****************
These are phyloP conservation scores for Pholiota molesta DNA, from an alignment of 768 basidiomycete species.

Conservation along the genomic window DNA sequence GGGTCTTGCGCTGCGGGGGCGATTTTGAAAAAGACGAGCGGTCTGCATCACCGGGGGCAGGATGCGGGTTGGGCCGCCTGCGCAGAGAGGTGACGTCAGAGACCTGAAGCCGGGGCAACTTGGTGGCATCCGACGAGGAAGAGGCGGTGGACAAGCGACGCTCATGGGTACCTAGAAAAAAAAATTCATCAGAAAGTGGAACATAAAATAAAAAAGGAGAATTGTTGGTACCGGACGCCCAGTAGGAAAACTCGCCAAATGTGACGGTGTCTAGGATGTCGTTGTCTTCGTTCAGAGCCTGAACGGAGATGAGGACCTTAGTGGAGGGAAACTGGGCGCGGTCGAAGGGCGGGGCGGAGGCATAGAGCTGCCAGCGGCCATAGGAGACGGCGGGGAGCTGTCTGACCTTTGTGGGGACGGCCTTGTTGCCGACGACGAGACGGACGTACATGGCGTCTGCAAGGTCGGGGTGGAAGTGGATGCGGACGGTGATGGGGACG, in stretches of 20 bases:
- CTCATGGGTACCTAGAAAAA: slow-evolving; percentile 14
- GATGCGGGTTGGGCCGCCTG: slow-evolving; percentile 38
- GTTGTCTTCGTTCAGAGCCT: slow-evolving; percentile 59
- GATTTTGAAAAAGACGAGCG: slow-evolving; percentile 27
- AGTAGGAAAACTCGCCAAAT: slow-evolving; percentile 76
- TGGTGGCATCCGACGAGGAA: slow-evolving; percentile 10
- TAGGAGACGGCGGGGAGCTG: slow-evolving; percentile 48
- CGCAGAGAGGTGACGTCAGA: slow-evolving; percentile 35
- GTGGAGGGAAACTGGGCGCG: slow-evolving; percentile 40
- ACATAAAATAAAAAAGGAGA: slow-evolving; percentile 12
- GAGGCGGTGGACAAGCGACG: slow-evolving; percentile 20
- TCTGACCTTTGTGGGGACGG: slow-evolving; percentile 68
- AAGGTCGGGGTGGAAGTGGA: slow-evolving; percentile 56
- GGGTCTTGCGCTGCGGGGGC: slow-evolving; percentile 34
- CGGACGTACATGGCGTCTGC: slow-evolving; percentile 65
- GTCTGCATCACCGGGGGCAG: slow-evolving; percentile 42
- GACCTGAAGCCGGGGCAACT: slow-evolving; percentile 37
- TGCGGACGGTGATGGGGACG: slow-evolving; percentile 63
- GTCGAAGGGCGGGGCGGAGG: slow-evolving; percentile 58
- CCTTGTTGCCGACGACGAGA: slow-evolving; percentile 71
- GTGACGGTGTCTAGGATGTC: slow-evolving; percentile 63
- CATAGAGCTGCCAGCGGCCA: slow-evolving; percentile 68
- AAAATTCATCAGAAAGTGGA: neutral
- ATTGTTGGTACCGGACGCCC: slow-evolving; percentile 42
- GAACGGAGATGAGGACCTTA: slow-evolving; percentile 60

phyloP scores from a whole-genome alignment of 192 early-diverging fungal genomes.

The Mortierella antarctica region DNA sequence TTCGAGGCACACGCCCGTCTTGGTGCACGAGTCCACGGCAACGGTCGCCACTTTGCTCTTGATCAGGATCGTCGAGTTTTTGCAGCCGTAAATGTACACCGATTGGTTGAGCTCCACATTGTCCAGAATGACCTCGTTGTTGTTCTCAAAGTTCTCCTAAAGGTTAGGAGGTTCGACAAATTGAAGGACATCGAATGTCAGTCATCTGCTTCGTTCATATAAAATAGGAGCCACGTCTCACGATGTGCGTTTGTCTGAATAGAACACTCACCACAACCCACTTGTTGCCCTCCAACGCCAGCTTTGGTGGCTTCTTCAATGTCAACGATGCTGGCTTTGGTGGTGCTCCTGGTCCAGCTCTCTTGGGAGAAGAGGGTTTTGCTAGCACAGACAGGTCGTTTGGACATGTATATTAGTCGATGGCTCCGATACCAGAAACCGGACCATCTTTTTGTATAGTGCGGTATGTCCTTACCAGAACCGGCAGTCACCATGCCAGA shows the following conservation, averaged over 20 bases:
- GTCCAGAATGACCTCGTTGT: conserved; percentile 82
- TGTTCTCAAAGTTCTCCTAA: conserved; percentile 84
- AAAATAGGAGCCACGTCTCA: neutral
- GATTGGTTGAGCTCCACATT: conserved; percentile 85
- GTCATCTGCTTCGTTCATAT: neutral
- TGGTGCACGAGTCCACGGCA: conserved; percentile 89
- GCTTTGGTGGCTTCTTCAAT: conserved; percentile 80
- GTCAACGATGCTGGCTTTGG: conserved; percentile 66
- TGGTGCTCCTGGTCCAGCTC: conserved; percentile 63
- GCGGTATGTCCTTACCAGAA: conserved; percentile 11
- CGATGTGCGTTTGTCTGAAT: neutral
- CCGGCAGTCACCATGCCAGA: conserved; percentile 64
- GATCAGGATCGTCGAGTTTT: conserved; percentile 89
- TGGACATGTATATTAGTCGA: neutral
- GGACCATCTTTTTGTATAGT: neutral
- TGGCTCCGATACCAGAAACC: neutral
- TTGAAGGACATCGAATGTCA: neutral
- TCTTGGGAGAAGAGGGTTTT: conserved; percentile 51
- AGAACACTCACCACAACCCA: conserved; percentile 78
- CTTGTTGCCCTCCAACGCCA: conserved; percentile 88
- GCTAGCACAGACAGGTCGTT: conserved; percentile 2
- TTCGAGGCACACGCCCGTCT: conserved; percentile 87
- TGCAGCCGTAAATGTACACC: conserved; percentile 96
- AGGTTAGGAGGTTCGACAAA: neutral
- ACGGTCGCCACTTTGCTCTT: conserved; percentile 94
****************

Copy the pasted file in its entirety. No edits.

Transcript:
These are phyloP conservation scores for Pholiota molesta DNA, from an alignment of 768 basidiomycete species.

Conservation along the genomic window DNA sequence GGGTCTTGCGCTGCGGGGGCGATTTTGAAAAAGACGAGCGGTCTGCATCACCGGGGGCAGGATGCGGGTTGGGCCGCCTGCGCAGAGAGGTGACGTCAGAGACCTGAAGCCGGGGCAACTTGGTGGCATCCGACGAGGAAGAGGCGGTGGACAAGCGACGCTCATGGGTACCTAGAAAAAAAAATTCATCAGAAAGTGGAACATAAAATAAAAAAGGAGAATTGTTGGTACCGGACGCCCAGTAGGAAAACTCGCCAAATGTGACGGTGTCTAGGATGTCGTTGTCTTCGTTCAGAGCCTGAACGGAGATGAGGACCTTAGTGGAGGGAAACTGGGCGCGGTCGAAGGGCGGGGCGGAGGCATAGAGCTGCCAGCGGCCATAGGAGACGGCGGGGAGCTGTCTGACCTTTGTGGGGACGGCCTTGTTGCCGACGACGAGACGGACGTACATGGCGTCTGCAAGGTCGGGGTGGAAGTGGATGCGGACGGTGATGGGGACG, in stretches of 20 bases:
- CTCATGGGTACCTAGAAAAA: slow-evolving; percentile 14
- GATGCGGGTTGGGCCGCCTG: slow-evolving; percentile 38
- GTTGTCTTCGTTCAGAGCCT: slow-evolving; percentile 59
- GATTTTGAAAAAGACGAGCG: slow-evolving; percentile 27
- AGTAGGAAAACTCGCCAAAT: slow-evolving; percentile 76
- TGGTGGCATCCGACGAGGAA: slow-evolving; percentile 10
- TAGGAGACGGCGGGGAGCTG: slow-evolving; percentile 48
- CGCAGAGAGGTGACGTCAGA: slow-evolving; percentile 35
- GTGGAGGGAAACTGGGCGCG: slow-evolving; percentile 40
- ACATAAAATAAAAAAGGAGA: slow-evolving; percentile 12
- GAGGCGGTGGACAAGCGACG: slow-evolving; percentile 20
- TCTGACCTTTGTGGGGACGG: slow-evolving; percentile 68
- AAGGTCGGGGTGGAAGTGGA: slow-evolving; percentile 56
- GGGTCTTGCGCTGCGGGGGC: slow-evolving; percentile 34
- CGGACGTACATGGCGTCTGC: slow-evolving; percentile 65
- GTCTGCATCACCGGGGGCAG: slow-evolving; percentile 42
- GACCTGAAGCCGGGGCAACT: slow-evolving; percentile 37
- TGCGGACGGTGATGGGGACG: slow-evolving; percentile 63
- GTCGAAGGGCGGGGCGGAGG: slow-evolving; percentile 58
- CCTTGTTGCCGACGACGAGA: slow-evolving; percentile 71
- GTGACGGTGTCTAGGATGTC: slow-evolving; percentile 63
- CATAGAGCTGCCAGCGGCCA: slow-evolving; percentile 68
- AAAATTCATCAGAAAGTGGA: neutral
- ATTGTTGGTACCGGACGCCC: slow-evolving; percentile 42
- GAACGGAGATGAGGACCTTA: slow-evolving; percentile 60

phyloP scores from a whole-genome alignment of 192 early-diverging fungal genomes.

The Mortierella antarctica region DNA sequence TTCGAGGCACACGCCCGTCTTGGTGCACGAGTCCACGGCAACGGTCGCCACTTTGCTCTTGATCAGGATCGTCGAGTTTTTGCAGCCGTAAATGTACACCGATTGGTTGAGCTCCACATTGTCCAGAATGACCTCGTTGTTGTTCTCAAAGTTCTCCTAAAGGTTAGGAGGTTCGACAAATTGAAGGACATCGAATGTCAGTCATCTGCTTCGTTCATATAAAATAGGAGCCACGTCTCACGATGTGCGTTTGTCTGAATAGAACACTCACCACAACCCACTTGTTGCCCTCCAACGCCAGCTTTGGTGGCTTCTTCAATGTCAACGATGCTGGCTTTGGTGGTGCTCCTGGTCCAGCTCTCTTGGGAGAAGAGGGTTTTGCTAGCACAGACAGGTCGTTTGGACATGTATATTAGTCGATGGCTCCGATACCAGAAACCGGACCATCTTTTTGTATAGTGCGGTATGTCCTTACCAGAACCGGCAGTCACCATGCCAGA shows the following conservation, averaged over 20 bases:
- GTCCAGAATGACCTCGTTGT: conserved; percentile 82
- TGTTCTCAAAGTTCTCCTAA: conserved; percentile 84
- AAAATAGGAGCCACGTCTCA: neutral
- GATTGGTTGAGCTCCACATT: conserved; percentile 85
- GTCATCTGCTTCGTTCATAT: neutral
- TGGTGCACGAGTCCACGGCA: conserved; percentile 89
- GCTTTGGTGGCTTCTTCAAT: conserved; percentile 80
- GTCAACGATGCTGGCTTTGG: conserved; percentile 66
- TGGTGCTCCTGGTCCAGCTC: conserved; percentile 63
- GCGGTATGTCCTTACCAGAA: conserved; percentile 11
- CGATGTGCGTTTGTCTGAAT: neutral
- CCGGCAGTCACCATGCCAGA: conserved; percentile 64
- GATCAGGATCGTCGAGTTTT: conserved; percentile 89
- TGGACATGTATATTAGTCGA: neutral
- GGACCATCTTTTTGTATAGT: neutral
- TGGCTCCGATACCAGAAACC: neutral
- TTGAAGGACATCGAATGTCA: neutral
- TCTTGGGAGAAGAGGGTTTT: conserved; percentile 51
- AGAACACTCACCACAACCCA: conserved; percentile 78
- CTTGTTGCCCTCCAACGCCA: conserved; percentile 88
- GCTAGCACAGACAGGTCGTT: conserved; percentile 2
- TTCGAGGCACACGCCCGTCT: conserved; percentile 87
- TGCAGCCGTAAATGTACACC: conserved; percentile 96
- AGGTTAGGAGGTTCGACAAA: neutral
- ACGGTCGCCACTTTGCTCTT: conserved; percentile 94